Journal of Happiness Studies

, Volume 13, Issue 1, pp 103–128 | Cite as

Happiness and Unhappiness in the Developing World: Life Satisfaction Among Sex Workers, Dump-Dwellers, Urban Poor, and Rural Peasants in Nicaragua

  • Keith CoxEmail author


Little in-depth research exists on subjective well-being (SWB) in the developing world, especially among the poor and extremely poor. Biswas-Diener and Diener (Soc Indic Res 55:329–352, 2001) employed a study design in the slums of Calcutta, India to address this gap in SWB research. They found slightly negative global SWB but slightly positive domain specific satisfaction in their sample. The current study employs the same paradigm and investigates the SWB of female sex workers, city dump dwellers, and urban and rural poor in Nicaragua, Central America. The current study was able to replicate the Biswas-Diener and Diener (Soc Indic Res 55:329–352, 2001) finding of slightly negative SWB for marginalized urban groups. In addition, an overall model for predicting SWB was constructed using personality dispositions, objective income, social support, and social rootedness as predictors. Social support and objective income were the only significant predictors in the model but more zero order relations existed. Additionally, this study contrasted urban poor versus rural poor and found no significant SWB differences.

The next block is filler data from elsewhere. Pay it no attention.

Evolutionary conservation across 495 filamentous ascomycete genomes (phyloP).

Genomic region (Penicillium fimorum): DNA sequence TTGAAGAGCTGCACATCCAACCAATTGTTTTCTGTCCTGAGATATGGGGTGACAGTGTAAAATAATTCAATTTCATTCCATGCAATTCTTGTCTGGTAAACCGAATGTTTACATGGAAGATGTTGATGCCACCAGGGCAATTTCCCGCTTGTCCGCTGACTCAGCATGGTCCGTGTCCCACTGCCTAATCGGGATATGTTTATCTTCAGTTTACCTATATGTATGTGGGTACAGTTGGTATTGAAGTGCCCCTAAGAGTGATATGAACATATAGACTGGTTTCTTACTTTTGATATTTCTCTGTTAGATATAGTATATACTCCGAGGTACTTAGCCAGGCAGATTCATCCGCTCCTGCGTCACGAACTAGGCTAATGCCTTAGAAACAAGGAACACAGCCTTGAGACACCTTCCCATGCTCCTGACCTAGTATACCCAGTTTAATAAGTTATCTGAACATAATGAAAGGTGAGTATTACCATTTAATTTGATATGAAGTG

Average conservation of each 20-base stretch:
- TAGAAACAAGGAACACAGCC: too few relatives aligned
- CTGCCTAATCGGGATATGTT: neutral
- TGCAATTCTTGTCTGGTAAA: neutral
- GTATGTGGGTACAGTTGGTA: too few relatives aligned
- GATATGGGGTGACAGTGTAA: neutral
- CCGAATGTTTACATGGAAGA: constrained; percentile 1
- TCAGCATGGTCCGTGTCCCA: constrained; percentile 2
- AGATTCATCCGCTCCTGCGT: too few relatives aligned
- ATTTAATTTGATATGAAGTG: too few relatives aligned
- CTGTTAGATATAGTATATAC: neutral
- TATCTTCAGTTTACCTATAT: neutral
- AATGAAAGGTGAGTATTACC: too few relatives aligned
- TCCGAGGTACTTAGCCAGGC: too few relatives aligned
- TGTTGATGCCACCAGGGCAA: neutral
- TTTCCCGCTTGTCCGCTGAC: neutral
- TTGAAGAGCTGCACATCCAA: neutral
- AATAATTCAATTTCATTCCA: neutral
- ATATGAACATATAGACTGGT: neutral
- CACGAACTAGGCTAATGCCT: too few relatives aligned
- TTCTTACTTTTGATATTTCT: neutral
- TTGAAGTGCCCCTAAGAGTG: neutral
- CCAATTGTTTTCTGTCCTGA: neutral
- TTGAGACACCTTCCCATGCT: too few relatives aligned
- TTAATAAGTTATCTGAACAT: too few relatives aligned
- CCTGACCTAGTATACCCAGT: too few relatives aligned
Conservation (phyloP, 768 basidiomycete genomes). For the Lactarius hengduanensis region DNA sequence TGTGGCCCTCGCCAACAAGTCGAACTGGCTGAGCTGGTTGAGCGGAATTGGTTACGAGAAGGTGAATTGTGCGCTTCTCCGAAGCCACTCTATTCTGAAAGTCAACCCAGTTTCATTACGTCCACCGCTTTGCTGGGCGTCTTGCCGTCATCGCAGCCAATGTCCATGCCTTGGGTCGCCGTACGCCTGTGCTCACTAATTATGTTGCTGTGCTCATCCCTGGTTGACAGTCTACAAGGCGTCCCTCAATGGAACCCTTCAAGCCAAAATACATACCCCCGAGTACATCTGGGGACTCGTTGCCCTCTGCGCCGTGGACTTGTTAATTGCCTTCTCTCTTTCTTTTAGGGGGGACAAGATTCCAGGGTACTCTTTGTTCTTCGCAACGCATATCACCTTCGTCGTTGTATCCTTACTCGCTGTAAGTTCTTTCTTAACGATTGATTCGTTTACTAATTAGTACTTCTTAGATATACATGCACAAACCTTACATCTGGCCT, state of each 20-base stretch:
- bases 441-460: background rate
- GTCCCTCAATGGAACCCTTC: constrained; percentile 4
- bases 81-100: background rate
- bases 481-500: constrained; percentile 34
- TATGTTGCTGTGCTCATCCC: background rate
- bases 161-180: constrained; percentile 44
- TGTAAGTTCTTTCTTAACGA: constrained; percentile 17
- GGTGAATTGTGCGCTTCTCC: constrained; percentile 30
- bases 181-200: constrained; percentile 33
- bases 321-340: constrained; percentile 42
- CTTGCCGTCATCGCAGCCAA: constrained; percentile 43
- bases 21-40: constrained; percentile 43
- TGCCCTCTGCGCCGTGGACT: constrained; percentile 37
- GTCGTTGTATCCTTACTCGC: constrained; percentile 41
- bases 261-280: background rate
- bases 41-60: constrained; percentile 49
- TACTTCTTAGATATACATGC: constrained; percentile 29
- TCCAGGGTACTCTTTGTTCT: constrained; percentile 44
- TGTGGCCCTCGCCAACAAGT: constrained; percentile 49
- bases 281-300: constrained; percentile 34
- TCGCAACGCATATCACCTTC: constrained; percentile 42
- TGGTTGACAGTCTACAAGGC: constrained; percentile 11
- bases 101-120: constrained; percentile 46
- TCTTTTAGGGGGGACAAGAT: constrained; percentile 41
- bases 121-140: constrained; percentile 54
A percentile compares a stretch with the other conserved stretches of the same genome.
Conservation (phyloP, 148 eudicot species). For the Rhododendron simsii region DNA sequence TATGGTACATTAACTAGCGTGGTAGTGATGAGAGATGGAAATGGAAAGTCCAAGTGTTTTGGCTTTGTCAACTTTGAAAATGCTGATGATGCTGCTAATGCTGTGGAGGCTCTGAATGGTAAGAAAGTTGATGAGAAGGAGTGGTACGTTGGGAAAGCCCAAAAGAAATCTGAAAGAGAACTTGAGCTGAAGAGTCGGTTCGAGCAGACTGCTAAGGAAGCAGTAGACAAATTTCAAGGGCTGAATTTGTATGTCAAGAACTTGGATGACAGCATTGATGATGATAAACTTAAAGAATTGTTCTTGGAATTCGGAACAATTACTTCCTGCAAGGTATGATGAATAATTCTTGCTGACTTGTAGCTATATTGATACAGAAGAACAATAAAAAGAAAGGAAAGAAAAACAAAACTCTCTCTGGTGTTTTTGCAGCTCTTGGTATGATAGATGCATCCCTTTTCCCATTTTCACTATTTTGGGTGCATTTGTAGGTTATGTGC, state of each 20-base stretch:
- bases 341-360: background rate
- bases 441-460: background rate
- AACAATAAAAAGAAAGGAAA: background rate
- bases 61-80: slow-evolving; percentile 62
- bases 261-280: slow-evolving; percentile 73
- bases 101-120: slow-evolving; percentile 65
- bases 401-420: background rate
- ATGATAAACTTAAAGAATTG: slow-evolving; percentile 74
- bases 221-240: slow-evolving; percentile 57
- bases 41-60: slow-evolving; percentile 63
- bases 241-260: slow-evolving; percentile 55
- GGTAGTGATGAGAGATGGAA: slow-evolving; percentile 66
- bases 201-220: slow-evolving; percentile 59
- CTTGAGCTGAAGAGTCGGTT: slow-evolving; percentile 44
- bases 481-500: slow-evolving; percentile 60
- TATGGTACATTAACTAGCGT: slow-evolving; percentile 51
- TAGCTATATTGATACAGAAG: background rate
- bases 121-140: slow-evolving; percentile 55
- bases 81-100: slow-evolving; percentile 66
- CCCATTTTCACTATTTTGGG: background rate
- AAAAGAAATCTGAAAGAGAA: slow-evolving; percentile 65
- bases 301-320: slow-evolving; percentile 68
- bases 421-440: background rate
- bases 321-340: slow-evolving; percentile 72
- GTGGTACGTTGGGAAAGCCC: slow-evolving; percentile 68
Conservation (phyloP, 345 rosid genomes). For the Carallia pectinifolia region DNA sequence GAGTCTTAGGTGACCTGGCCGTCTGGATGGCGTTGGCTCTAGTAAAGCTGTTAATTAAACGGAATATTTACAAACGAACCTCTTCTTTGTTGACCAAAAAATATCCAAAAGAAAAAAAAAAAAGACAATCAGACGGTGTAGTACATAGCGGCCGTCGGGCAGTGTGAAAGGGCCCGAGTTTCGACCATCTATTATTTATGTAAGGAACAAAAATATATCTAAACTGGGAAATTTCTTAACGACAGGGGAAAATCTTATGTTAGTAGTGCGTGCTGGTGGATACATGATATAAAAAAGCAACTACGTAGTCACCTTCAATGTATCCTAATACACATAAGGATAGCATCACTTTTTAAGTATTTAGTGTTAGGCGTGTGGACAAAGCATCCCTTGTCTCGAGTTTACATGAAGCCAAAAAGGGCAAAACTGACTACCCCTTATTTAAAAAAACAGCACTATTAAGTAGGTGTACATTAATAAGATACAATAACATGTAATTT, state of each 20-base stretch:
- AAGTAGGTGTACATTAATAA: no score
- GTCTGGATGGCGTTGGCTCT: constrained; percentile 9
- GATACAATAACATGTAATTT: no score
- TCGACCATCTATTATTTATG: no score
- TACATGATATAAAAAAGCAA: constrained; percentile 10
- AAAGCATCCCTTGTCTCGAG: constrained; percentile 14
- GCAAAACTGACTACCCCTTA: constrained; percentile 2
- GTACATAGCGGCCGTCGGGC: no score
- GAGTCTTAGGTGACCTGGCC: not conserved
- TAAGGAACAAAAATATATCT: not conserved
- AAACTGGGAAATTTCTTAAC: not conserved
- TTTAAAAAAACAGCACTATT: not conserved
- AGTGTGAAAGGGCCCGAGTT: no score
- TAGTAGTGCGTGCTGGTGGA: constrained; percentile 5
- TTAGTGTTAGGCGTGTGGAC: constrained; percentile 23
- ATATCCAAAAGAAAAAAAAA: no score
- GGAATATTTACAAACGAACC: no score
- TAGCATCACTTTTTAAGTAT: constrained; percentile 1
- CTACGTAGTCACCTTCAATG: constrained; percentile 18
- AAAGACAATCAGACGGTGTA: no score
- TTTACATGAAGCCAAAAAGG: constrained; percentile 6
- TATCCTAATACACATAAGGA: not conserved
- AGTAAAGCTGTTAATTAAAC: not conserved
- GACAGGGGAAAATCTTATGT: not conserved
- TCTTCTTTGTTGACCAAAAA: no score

Subjective well-being Life satisfaction Developing world Poverty Nicaragua Social support 


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Copyright information

© Springer Science+Business Media B.V. 2011

Authors and Affiliations

  1. 1.Northwestern UniversityEvanstonUSA

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